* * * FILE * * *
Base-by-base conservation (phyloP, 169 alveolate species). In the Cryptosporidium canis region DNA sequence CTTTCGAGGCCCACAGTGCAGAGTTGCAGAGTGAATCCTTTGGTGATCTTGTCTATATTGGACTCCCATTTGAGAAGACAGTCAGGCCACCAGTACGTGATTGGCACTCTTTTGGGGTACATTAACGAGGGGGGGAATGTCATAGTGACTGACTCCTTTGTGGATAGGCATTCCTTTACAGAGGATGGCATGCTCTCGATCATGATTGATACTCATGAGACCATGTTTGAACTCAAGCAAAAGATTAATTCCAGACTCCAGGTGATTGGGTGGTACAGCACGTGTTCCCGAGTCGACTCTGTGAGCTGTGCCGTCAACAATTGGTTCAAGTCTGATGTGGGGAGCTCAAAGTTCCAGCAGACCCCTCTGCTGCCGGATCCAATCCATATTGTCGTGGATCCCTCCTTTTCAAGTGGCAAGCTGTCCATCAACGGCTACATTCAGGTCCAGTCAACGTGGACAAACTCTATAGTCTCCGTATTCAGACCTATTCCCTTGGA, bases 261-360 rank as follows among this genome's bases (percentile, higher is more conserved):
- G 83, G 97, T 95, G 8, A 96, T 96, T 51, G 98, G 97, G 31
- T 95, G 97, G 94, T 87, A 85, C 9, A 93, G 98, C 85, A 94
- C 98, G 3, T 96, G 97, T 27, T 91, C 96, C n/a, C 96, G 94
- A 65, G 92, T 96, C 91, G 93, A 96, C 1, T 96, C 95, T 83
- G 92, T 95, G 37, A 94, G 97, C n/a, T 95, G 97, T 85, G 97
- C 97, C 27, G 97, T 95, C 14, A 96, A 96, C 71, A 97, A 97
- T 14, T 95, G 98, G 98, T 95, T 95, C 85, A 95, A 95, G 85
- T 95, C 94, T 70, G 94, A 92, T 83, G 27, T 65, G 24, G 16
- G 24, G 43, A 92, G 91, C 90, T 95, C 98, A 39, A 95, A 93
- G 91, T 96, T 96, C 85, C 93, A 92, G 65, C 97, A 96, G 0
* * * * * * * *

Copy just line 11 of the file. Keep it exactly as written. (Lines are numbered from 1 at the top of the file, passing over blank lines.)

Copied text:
- G 91, T 96, T 96, C 85, C 93, A 92, G 65, C 97, A 96, G 0